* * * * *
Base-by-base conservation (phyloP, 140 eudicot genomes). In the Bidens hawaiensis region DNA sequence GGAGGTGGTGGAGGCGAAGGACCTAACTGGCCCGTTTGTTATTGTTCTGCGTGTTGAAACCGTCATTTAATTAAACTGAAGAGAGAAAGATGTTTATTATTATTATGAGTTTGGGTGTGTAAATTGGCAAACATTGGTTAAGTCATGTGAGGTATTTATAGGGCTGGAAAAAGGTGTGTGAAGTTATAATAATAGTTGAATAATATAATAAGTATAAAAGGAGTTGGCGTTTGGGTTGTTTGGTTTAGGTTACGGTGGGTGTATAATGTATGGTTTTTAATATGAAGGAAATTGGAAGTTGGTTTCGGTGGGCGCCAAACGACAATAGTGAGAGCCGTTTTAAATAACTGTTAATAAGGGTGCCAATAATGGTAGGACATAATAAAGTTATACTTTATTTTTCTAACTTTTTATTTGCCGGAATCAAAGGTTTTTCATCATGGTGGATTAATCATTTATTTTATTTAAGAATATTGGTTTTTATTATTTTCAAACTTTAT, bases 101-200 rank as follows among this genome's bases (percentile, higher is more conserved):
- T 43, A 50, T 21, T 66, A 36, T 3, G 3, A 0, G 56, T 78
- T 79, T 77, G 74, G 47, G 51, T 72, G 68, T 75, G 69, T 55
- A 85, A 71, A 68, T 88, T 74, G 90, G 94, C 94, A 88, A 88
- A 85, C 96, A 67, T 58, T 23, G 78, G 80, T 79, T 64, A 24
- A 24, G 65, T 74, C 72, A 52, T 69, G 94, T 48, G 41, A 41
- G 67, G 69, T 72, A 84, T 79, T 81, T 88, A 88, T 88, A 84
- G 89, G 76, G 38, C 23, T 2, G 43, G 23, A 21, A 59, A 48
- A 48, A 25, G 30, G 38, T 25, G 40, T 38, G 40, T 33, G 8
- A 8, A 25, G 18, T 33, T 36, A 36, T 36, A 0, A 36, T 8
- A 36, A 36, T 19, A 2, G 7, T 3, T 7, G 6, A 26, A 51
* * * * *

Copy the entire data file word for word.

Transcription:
Base-by-base conservation (phyloP, 140 eudicot genomes). In the Bidens hawaiensis region DNA sequence GGAGGTGGTGGAGGCGAAGGACCTAACTGGCCCGTTTGTTATTGTTCTGCGTGTTGAAACCGTCATTTAATTAAACTGAAGAGAGAAAGATGTTTATTATTATTATGAGTTTGGGTGTGTAAATTGGCAAACATTGGTTAAGTCATGTGAGGTATTTATAGGGCTGGAAAAAGGTGTGTGAAGTTATAATAATAGTTGAATAATATAATAAGTATAAAAGGAGTTGGCGTTTGGGTTGTTTGGTTTAGGTTACGGTGGGTGTATAATGTATGGTTTTTAATATGAAGGAAATTGGAAGTTGGTTTCGGTGGGCGCCAAACGACAATAGTGAGAGCCGTTTTAAATAACTGTTAATAAGGGTGCCAATAATGGTAGGACATAATAAAGTTATACTTTATTTTTCTAACTTTTTATTTGCCGGAATCAAAGGTTTTTCATCATGGTGGATTAATCATTTATTTTATTTAAGAATATTGGTTTTTATTATTTTCAAACTTTAT, bases 101-200 rank as follows among this genome's bases (percentile, higher is more conserved):
- T 43, A 50, T 21, T 66, A 36, T 3, G 3, A 0, G 56, T 78
- T 79, T 77, G 74, G 47, G 51, T 72, G 68, T 75, G 69, T 55
- A 85, A 71, A 68, T 88, T 74, G 90, G 94, C 94, A 88, A 88
- A 85, C 96, A 67, T 58, T 23, G 78, G 80, T 79, T 64, A 24
- A 24, G 65, T 74, C 72, A 52, T 69, G 94, T 48, G 41, A 41
- G 67, G 69, T 72, A 84, T 79, T 81, T 88, A 88, T 88, A 84
- G 89, G 76, G 38, C 23, T 2, G 43, G 23, A 21, A 59, A 48
- A 48, A 25, G 30, G 38, T 25, G 40, T 38, G 40, T 33, G 8
- A 8, A 25, G 18, T 33, T 36, A 36, T 36, A 0, A 36, T 8
- A 36, A 36, T 19, A 2, G 7, T 3, T 7, G 6, A 26, A 51